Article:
After the Floyd: A beginner’s guide to Roger Waters’ misunderstood solo career

With the announcement today that Roger Waters is heading back to New Zealand for a tour next January, Pete Douglas takes a look at his intermittent and sometimes misunderstood solo career.

It’s hard to imagine now, but when Roger Waters left Pink Floyd in 1985, he initially struggled to match the success of his remaining estranged bandmates. His first solo record attracted unkind reviews, the accompanying tour saw him personally lose £400,000 due to poor ticket sales, and when his 1987 follow up Radio K.A.O.S was released, it was comfortably eclipsed commercially by his former band’s adjacent effort, A Momentary Lapse of Reason, which arrived just a few months after.

During the ensuing world tour for Reason, the David Gilmour-led version of Pink Floyd was met with enthusiastic audiences, desperate to see some version of the band after years off the road, and mostly unconcerned that the man behind the concept and execution of The Wall was no longer in the mix. Waters meanwhile played much smaller venues and became more preoccupied with trying to stop Gilmour and co from using the Pink Floyd name and his work.

Things are different now of course – The Wall Live tour ran from 2010-2013 to positive reviews and huge demand (it was the third highest grossing concert tour of all time), and saw Waters pull off the massive stage show he’d always envisaged to accompany the live presentation of his magnum opus. More importantly, Waters actually genuinely seemed comfortable as a frontman and looked to be having fun playing his songs, which was virtually unheard of previously.

Despite all this latter-day adoration, Water’s studio work post-Floyd is a slightly mistreated mystery to many casual listeners, and so here is a quick guide to his four solo records:

The Pros and Cons of Hitchhiking (1984)

Many Pink Floyd nerds will tell you that 1983’s The Final Cut is the first Waters solo record (and they may have a point – it was after all billed as “By Roger Waters, Performed by Pink Floyd”) but the following year’s The Pros and Cons of Hitchhiking was his official solo debut. In a brutal review at the time of release Rolling Stone gave it 1 star, which in hindsight was unfair. Like The Final Cut the record is challenging for sure – basically a concept album following a dream outlining a man’s (Waters) struggle with the concepts of monogamy and family commitment. But unlike The Final Cut it works as a piece of music, and holds up much better than its reputation might suggest.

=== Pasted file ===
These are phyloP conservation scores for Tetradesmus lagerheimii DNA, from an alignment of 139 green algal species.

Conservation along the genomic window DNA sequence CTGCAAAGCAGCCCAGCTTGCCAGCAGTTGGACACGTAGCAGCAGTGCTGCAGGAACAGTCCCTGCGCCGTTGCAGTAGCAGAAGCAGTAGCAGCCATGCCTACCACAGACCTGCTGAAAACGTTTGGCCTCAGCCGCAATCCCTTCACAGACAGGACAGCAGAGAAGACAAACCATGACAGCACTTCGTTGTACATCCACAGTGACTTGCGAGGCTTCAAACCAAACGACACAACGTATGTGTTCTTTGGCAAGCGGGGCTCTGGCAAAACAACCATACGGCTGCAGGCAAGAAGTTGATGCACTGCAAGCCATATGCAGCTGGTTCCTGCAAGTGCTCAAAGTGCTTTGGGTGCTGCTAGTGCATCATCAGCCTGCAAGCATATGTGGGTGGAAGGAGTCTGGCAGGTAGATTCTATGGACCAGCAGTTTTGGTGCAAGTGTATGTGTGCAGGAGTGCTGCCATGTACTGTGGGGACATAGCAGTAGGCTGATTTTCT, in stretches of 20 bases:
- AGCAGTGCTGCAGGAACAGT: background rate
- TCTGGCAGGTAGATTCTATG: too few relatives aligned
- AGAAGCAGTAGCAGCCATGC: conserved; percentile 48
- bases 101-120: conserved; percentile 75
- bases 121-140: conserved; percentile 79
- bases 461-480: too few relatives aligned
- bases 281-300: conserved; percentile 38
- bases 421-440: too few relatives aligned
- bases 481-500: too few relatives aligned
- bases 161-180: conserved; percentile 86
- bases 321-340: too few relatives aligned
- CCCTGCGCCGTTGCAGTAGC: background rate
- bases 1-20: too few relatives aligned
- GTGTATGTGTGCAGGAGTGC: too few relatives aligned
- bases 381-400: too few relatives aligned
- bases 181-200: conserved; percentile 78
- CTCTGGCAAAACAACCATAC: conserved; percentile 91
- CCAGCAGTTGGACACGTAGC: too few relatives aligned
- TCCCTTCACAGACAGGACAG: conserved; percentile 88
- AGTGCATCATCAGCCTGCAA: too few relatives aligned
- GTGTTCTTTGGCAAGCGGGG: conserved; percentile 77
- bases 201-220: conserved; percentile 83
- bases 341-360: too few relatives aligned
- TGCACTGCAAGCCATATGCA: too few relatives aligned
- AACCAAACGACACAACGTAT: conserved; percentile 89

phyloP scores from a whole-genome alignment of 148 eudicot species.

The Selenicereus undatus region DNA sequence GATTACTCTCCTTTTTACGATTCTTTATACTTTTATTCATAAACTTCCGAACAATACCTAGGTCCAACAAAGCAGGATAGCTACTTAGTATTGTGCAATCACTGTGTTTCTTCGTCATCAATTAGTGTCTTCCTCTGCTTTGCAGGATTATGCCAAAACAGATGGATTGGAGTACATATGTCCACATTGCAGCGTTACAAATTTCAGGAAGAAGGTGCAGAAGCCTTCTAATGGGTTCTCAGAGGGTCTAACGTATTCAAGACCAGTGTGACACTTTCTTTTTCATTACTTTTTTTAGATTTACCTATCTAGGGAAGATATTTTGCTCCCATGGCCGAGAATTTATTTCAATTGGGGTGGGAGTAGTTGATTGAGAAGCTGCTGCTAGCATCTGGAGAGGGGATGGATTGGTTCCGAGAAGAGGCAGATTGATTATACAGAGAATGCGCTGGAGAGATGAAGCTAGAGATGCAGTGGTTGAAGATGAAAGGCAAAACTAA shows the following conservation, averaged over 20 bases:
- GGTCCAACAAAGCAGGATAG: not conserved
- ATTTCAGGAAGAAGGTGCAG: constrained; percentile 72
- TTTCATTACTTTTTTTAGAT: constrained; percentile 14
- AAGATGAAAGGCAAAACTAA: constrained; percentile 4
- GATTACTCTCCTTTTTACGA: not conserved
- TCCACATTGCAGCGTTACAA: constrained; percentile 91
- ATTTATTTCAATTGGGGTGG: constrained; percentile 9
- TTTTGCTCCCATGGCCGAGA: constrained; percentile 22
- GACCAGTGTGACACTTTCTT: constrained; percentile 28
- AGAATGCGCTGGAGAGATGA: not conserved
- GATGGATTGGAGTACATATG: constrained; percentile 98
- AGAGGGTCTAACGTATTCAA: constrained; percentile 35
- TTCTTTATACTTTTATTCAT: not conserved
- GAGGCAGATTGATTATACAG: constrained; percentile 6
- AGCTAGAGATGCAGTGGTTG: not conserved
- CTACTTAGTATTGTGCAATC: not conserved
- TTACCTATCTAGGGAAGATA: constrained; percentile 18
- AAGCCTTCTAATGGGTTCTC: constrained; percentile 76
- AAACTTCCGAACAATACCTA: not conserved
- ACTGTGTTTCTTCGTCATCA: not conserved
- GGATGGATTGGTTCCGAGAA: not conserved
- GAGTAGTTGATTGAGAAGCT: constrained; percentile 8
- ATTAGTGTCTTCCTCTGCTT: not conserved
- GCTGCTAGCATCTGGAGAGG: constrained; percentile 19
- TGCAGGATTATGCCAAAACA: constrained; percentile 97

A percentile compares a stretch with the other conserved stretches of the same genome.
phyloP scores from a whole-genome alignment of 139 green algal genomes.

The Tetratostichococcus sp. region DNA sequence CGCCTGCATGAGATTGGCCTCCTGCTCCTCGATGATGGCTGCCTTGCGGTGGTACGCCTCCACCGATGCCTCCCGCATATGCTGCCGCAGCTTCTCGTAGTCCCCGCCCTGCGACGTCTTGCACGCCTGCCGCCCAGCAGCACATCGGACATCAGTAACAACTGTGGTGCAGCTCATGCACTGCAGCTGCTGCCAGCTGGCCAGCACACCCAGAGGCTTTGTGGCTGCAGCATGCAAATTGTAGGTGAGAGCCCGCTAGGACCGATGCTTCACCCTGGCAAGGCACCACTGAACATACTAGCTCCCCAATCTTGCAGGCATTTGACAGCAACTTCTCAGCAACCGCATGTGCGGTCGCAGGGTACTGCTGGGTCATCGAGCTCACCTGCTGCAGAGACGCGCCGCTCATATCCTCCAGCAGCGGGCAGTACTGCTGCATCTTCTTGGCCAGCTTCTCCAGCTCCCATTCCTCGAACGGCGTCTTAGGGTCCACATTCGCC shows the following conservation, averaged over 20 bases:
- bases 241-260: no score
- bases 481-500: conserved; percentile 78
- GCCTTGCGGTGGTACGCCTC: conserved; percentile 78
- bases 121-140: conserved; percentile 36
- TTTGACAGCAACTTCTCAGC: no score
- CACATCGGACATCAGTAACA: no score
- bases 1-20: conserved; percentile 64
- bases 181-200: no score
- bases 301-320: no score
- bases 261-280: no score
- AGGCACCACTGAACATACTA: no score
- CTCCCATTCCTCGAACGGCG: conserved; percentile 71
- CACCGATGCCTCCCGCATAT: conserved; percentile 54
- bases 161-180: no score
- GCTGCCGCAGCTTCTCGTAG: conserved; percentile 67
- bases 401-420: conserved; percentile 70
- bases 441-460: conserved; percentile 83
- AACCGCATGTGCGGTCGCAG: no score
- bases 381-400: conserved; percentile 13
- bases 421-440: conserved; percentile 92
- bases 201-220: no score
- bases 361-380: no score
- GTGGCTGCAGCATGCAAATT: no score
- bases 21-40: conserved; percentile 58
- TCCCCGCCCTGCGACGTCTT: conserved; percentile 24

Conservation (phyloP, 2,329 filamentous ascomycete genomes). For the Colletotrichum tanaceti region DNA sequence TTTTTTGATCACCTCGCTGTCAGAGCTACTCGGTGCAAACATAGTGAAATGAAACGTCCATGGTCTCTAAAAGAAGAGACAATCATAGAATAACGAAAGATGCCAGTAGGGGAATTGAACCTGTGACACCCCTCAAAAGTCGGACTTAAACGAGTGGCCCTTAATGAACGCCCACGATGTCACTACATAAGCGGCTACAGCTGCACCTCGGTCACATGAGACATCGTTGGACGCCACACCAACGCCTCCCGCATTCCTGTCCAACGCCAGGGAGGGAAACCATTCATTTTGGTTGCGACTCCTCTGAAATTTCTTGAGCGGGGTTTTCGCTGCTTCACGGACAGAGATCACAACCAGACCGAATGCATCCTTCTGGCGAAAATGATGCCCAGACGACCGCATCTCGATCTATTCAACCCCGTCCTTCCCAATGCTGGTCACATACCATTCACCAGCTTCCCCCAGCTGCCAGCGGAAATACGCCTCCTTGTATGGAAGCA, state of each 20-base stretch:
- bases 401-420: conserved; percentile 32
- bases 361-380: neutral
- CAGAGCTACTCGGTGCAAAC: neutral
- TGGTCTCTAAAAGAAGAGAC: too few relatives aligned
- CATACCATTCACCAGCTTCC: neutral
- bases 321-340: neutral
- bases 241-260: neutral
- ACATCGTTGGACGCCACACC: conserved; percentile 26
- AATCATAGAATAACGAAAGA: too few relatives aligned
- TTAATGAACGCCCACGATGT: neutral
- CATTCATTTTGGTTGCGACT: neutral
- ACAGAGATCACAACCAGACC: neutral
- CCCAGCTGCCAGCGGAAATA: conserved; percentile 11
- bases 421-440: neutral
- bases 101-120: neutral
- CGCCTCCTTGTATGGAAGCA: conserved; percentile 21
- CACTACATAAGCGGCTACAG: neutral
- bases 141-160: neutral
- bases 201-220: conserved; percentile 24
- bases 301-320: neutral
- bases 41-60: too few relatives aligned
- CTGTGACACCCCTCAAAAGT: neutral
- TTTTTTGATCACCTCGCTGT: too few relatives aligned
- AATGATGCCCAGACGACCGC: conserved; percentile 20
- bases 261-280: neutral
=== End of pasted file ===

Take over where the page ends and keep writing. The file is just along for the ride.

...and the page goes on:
Radio K.A.O.S. (1987)

A concept album about a wheelchair-bound boy who tries to stop the onset of nuclear war by using his amateur radio set, Radio K.A.O.S. is probably the weakest Waters solo LP, but it’s hard not to admire his ambition, and it’s still better than the Floyd-by-numbers of Gilmour-shepherded latter day records A Momentary Lapse of Reason and The Division Bell. The pure pop of single ‘Radio Waves’ is a particular highlight.      

Amused to Death (1992)

In 1980 Waters swore he would never play Berlin again until the Wall came down, and so when it did he pulled together a star studded performance of The Wall, pulling off the amazing trick of turning an inward looking rock opera about being an emotionally crippled rockstar, into a grand political statement.

Armed with the success of this project (which also materialised as a successful live record) Waters proceeded to work on a new solo record dealing with a new generation of war and its manifestations. Unlike its predecessors, Amused to Death was warmly received, showing Waters could take his obsessions and still present them effectively into his middle age.

Is This the Life We Really Want? (2017)        

25 years is an enormous amount of time in popular music, but it didn’t feel like Waters had been away that long when he released Is This the Life We Really Want? earlier this year. Perhaps it was because of how active he has been with his touring, his side projects (including writing an opera), and his general opinion on everything from Brexit to if Radiohead should tour Israel.

Given the state of world in 2017 it’s probably not a surprise that Waters mood is mostly one of complete disgust here, but what makes the record work is that he and producer Nigel Godrich create a piece of music that sounds good, and echoes the best moments of Pink Floyd without slavish imitation of any particular record.          


Roger Waters plays Spark Arena in Auckland on 24 January 2018 and Dunedin’s Forsyth Barr Stadium on 30 January 2018. Spark has an exclusive pre-sale for Spark customers, available from 1from 11am, Monday 4 September to 11am, Wednesday 6 September.

The Spinoff Longform Fund is dedicated to facilitating investigative journalism. Our focus is on supporting in-depth reporting on important New Zealand stories. Your donation will help us sustain this most resource-intensive form of journalism, ensuring that the most complex and important stories still get told.

Related:


The Spinoff is made possible by the generous support of the following organisations.
Please help us by supporting them.